In summary, our study reveals the regulatory role and detailed molecular mechanism of mycobacterial effector PtpA in promoting ferroptosis-dependent pathogen pathogenicity and dissemination (Figure 1), which provide previously unrecognized insights into pathogen-induced ferroptosis. The followings highlight the significance and breakthroughs of this study: 1) Identify an important effector protein inducing ferroptosis during Mtb infection, and reveal the molecular mechanism of Mtb regulating cell death through epigenetic modification. 2) Reveal a non-classical nuclear entry mechanism and the involved key site of Mtb PtpA. 3) Provide a new TB treatment strategy via targeting Mtb PtpA-host PRMT6 interface to inhibit Mtb-induced GPX4-dependent ferroptosis, thus reducing Mtb pathogenicity and dissemination.

Figure 1. Schematic model showing that mycobacterial PtpA enhances PRMT6-mediated H3R2me2a to promote ferroptosis-dependent pathogen pathogenicity and dissemination.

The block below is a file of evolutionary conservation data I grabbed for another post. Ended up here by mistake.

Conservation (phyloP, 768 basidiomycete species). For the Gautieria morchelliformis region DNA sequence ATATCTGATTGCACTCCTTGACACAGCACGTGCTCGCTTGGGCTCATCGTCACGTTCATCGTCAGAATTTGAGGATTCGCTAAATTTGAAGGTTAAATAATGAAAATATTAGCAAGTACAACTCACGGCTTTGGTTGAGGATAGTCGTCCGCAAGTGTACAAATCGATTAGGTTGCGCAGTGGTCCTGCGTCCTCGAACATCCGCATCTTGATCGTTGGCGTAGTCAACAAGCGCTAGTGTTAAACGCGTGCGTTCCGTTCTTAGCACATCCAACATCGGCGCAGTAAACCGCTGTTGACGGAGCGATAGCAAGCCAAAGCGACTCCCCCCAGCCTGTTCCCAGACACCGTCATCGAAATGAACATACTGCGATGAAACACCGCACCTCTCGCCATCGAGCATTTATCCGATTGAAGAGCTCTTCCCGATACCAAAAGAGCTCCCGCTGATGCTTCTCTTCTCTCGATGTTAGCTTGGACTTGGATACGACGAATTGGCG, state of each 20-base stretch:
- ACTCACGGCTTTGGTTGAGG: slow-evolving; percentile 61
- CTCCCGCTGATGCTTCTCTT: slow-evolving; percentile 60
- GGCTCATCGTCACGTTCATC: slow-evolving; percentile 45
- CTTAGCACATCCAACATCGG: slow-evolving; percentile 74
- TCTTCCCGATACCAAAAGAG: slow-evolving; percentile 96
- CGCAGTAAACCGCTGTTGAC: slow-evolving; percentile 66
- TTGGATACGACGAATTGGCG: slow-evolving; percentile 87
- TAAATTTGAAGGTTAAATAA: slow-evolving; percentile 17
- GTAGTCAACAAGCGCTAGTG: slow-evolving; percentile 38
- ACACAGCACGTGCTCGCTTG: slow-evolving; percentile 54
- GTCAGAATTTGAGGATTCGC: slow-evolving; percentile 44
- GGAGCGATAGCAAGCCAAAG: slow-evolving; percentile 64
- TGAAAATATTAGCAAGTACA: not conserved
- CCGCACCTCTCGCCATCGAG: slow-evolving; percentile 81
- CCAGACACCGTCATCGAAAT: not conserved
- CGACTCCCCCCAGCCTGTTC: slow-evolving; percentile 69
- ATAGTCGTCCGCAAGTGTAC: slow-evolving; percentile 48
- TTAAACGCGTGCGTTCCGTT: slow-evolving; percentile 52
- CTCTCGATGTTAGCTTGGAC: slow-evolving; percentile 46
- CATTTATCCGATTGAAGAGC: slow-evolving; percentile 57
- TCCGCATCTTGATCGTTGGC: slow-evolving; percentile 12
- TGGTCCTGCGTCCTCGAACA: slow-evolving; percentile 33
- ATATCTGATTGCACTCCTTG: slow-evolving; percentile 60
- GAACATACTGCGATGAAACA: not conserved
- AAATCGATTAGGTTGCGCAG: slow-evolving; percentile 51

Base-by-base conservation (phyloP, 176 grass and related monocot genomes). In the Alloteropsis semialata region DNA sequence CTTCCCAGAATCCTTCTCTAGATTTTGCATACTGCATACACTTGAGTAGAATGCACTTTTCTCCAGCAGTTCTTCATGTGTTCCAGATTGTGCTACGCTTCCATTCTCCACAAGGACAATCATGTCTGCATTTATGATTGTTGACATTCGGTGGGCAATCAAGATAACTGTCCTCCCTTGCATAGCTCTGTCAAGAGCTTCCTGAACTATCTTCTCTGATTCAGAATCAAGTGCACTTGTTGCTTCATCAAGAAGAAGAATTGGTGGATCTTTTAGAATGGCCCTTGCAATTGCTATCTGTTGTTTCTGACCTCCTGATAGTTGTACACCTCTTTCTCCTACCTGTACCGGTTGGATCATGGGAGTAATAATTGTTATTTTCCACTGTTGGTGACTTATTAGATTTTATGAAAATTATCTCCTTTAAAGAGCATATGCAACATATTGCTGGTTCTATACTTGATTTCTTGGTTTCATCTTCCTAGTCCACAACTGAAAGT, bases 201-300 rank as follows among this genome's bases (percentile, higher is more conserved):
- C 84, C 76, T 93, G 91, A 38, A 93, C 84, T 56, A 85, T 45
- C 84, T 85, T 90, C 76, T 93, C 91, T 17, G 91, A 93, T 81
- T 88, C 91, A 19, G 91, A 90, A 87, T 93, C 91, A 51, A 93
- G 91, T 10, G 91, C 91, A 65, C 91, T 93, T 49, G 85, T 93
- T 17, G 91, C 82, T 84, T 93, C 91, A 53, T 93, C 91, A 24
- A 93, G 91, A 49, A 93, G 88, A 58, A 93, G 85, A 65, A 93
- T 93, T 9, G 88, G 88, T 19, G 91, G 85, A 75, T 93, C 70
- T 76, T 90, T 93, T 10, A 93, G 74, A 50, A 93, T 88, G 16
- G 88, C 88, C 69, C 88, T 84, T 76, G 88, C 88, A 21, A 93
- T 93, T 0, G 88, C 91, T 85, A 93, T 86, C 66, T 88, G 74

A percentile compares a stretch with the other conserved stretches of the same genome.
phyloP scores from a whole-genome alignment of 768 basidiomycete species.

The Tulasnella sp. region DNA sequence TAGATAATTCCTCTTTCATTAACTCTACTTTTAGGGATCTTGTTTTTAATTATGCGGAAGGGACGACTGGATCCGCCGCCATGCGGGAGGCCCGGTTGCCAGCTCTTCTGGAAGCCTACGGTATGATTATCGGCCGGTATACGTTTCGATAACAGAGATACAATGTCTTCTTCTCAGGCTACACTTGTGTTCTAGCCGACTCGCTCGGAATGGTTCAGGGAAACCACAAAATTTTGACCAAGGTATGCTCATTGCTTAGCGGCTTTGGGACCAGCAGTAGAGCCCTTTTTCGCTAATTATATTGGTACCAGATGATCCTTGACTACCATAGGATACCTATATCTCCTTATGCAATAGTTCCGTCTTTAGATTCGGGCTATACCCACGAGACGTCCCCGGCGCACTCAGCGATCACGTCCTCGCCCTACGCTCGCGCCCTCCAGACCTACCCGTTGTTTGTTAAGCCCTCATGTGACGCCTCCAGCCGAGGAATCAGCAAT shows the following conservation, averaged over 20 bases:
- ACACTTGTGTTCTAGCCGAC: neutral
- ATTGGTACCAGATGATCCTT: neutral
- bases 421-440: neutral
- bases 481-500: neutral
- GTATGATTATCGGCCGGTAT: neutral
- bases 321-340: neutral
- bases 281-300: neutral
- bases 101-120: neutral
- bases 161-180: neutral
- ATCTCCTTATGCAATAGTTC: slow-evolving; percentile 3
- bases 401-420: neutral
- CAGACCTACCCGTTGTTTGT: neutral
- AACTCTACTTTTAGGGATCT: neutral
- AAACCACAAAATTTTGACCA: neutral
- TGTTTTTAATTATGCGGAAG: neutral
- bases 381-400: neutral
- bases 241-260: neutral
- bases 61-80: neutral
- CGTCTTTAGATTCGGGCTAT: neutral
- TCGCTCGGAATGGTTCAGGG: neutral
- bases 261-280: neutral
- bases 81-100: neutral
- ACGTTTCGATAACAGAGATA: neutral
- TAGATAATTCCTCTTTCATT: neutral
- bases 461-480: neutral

References

  1. Jorgensen, I., Rayamajhi, M. & Miao, E.A. Programmed cell death as a defence against infection. Nat Rev Immunol 17, 151-164 (2017).
  2. Dixon, S.J. et al. Ferroptosis: an iron-dependent form of nonapoptotic cell death. Cell 149, 1060-1072 (2012).
  3. World Health Organization. Global tuberculosis report 2022. WHO Press (2022).
  4. Sarathy, J.P. & Dartois, V. Caseum: a Niche for Mycobacterium tuberculosis Drug-Tolerant Persisters. Clin Microbiol Rev 33 (2020).
  5. Amaral, E.P. et al. A major role for ferroptosis in Mycobacterium tuberculosis-induced cell death and tissue necrosis. J Exp Med 216, 556-570 (2019).
  6. Wong, D., Chao, J.D. & Av-Gay, Y. Mycobacterium tuberculosis-secreted phosphatases: from pathogenesis to targets for TB drug development. Trends Microbiol 21, 100-109 (2013).
  7. Wang, J. et al. The mycobacterial phosphatase PtpA regulates the expression of host genes and promotes cell proliferation. Nat Commun 8, 244 (2017).
  8. Wang, J. et al. Mycobacterium tuberculosis suppresses innate immunity by coopting the host ubiquitin system. Nat Immunol 16, 237-245 (2015).
  9. Bierne, H. & Pourpre, R. Bacterial Factors Targeting the Nucleus: The Growing Family of Nucleomodulins. Toxins (Basel) 12 (2020).
  10. Bhat, K.H., Srivastava, S., Kotturu, S.K., Ghosh, S. & Mukhopadhyay, S. The PPE2 protein of Mycobacterium tuberculosis translocates to host nucleus and inhibits nitric oxide production. Sci Rep 7, 39706 (2017).
  11. Kathirvel, M. & Mahadevan, S. The role of epigenetics in tuberculosis infection. Epigenomics 8, 537-549 (2016).
  12. Xie, Y. et al. Ferroptosis: process and function. Cell Death Differ 23, 369-379 (2016).